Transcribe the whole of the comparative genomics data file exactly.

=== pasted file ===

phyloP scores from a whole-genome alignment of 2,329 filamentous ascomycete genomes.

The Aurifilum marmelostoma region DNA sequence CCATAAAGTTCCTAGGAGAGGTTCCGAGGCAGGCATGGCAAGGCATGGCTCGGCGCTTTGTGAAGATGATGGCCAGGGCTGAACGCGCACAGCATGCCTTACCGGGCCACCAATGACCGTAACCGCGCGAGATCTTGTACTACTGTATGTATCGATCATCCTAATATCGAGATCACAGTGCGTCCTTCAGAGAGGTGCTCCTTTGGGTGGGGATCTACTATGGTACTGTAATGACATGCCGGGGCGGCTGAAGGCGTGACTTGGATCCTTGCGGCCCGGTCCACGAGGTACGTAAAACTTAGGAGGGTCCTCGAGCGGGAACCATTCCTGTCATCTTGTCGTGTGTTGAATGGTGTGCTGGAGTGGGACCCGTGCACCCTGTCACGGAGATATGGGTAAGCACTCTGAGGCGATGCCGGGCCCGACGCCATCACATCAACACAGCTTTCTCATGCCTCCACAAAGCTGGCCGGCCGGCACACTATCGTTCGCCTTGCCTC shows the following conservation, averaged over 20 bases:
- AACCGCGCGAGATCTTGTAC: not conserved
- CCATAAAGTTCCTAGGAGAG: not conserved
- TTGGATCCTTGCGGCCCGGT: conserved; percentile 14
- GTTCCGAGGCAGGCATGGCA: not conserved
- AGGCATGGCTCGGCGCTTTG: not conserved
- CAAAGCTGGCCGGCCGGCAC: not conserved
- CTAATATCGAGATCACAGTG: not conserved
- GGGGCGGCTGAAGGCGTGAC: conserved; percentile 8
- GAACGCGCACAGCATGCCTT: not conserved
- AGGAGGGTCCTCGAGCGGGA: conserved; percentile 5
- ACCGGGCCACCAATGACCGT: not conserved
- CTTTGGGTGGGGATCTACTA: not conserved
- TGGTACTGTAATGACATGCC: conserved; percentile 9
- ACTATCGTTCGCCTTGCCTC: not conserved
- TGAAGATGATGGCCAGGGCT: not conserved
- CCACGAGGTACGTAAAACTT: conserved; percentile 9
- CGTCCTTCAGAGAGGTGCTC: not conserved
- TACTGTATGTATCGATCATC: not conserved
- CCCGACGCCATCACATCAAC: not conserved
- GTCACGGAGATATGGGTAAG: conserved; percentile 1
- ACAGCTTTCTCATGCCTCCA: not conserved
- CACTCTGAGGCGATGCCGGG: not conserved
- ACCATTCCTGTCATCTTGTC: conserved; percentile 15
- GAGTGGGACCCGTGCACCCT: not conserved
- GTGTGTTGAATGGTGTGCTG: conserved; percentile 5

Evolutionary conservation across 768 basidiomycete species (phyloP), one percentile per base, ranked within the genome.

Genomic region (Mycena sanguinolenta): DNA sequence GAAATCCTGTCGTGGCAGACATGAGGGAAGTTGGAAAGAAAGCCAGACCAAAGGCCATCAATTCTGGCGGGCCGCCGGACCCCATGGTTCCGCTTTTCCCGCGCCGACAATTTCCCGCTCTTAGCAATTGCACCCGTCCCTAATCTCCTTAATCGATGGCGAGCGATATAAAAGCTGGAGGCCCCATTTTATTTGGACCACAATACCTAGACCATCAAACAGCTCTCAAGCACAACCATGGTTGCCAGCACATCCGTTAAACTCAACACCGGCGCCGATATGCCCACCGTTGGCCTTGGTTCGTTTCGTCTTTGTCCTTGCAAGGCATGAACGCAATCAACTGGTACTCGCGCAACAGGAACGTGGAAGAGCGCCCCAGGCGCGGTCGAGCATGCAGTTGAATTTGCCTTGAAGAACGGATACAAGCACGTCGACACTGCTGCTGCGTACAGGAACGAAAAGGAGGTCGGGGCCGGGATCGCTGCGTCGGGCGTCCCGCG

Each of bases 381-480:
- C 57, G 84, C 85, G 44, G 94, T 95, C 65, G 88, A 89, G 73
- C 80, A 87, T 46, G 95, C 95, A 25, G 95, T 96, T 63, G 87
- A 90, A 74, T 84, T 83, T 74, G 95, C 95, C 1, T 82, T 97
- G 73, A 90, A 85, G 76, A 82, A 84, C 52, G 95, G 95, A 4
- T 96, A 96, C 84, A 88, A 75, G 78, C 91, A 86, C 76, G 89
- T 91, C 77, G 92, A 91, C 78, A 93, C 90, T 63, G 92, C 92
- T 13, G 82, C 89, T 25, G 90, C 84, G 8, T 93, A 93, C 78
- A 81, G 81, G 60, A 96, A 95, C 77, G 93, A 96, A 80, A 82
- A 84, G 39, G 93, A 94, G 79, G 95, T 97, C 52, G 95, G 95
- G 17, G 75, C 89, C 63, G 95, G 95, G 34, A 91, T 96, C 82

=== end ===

phyloP scores from a whole-genome alignment of 2,329 filamentous ascomycete genomes.

The Aurifilum marmelostoma region DNA sequence CCATAAAGTTCCTAGGAGAGGTTCCGAGGCAGGCATGGCAAGGCATGGCTCGGCGCTTTGTGAAGATGATGGCCAGGGCTGAACGCGCACAGCATGCCTTACCGGGCCACCAATGACCGTAACCGCGCGAGATCTTGTACTACTGTATGTATCGATCATCCTAATATCGAGATCACAGTGCGTCCTTCAGAGAGGTGCTCCTTTGGGTGGGGATCTACTATGGTACTGTAATGACATGCCGGGGCGGCTGAAGGCGTGACTTGGATCCTTGCGGCCCGGTCCACGAGGTACGTAAAACTTAGGAGGGTCCTCGAGCGGGAACCATTCCTGTCATCTTGTCGTGTGTTGAATGGTGTGCTGGAGTGGGACCCGTGCACCCTGTCACGGAGATATGGGTAAGCACTCTGAGGCGATGCCGGGCCCGACGCCATCACATCAACACAGCTTTCTCATGCCTCCACAAAGCTGGCCGGCCGGCACACTATCGTTCGCCTTGCCTC shows the following conservation, averaged over 20 bases:
- AACCGCGCGAGATCTTGTAC: not conserved
- CCATAAAGTTCCTAGGAGAG: not conserved
- TTGGATCCTTGCGGCCCGGT: conserved; percentile 14
- GTTCCGAGGCAGGCATGGCA: not conserved
- AGGCATGGCTCGGCGCTTTG: not conserved
- CAAAGCTGGCCGGCCGGCAC: not conserved
- CTAATATCGAGATCACAGTG: not conserved
- GGGGCGGCTGAAGGCGTGAC: conserved; percentile 8
- GAACGCGCACAGCATGCCTT: not conserved
- AGGAGGGTCCTCGAGCGGGA: conserved; percentile 5
- ACCGGGCCACCAATGACCGT: not conserved
- CTTTGGGTGGGGATCTACTA: not conserved
- TGGTACTGTAATGACATGCC: conserved; percentile 9
- ACTATCGTTCGCCTTGCCTC: not conserved
- TGAAGATGATGGCCAGGGCT: not conserved
- CCACGAGGTACGTAAAACTT: conserved; percentile 9
- CGTCCTTCAGAGAGGTGCTC: not conserved
- TACTGTATGTATCGATCATC: not conserved
- CCCGACGCCATCACATCAAC: not conserved
- GTCACGGAGATATGGGTAAG: conserved; percentile 1
- ACAGCTTTCTCATGCCTCCA: not conserved
- CACTCTGAGGCGATGCCGGG: not conserved
- ACCATTCCTGTCATCTTGTC: conserved; percentile 15
- GAGTGGGACCCGTGCACCCT: not conserved
- GTGTGTTGAATGGTGTGCTG: conserved; percentile 5

Evolutionary conservation across 768 basidiomycete species (phyloP), one percentile per base, ranked within the genome.

Genomic region (Mycena sanguinolenta): DNA sequence GAAATCCTGTCGTGGCAGACATGAGGGAAGTTGGAAAGAAAGCCAGACCAAAGGCCATCAATTCTGGCGGGCCGCCGGACCCCATGGTTCCGCTTTTCCCGCGCCGACAATTTCCCGCTCTTAGCAATTGCACCCGTCCCTAATCTCCTTAATCGATGGCGAGCGATATAAAAGCTGGAGGCCCCATTTTATTTGGACCACAATACCTAGACCATCAAACAGCTCTCAAGCACAACCATGGTTGCCAGCACATCCGTTAAACTCAACACCGGCGCCGATATGCCCACCGTTGGCCTTGGTTCGTTTCGTCTTTGTCCTTGCAAGGCATGAACGCAATCAACTGGTACTCGCGCAACAGGAACGTGGAAGAGCGCCCCAGGCGCGGTCGAGCATGCAGTTGAATTTGCCTTGAAGAACGGATACAAGCACGTCGACACTGCTGCTGCGTACAGGAACGAAAAGGAGGTCGGGGCCGGGATCGCTGCGTCGGGCGTCCCGCG

Each of bases 381-480:
- C 57, G 84, C 85, G 44, G 94, T 95, C 65, G 88, A 89, G 73
- C 80, A 87, T 46, G 95, C 95, A 25, G 95, T 96, T 63, G 87
- A 90, A 74, T 84, T 83, T 74, G 95, C 95, C 1, T 82, T 97
- G 73, A 90, A 85, G 76, A 82, A 84, C 52, G 95, G 95, A 4
- T 96, A 96, C 84, A 88, A 75, G 78, C 91, A 86, C 76, G 89
- T 91, C 77, G 92, A 91, C 78, A 93, C 90, T 63, G 92, C 92
- T 13, G 82, C 89, T 25, G 90, C 84, G 8, T 93, A 93, C 78
- A 81, G 81, G 60, A 96, A 95, C 77, G 93, A 96, A 80, A 82
- A 84, G 39, G 93, A 94, G 79, G 95, T 97, C 52, G 95, G 95
- G 17, G 75, C 89, C 63, G 95, G 95, G 34, A 91, T 96, C 82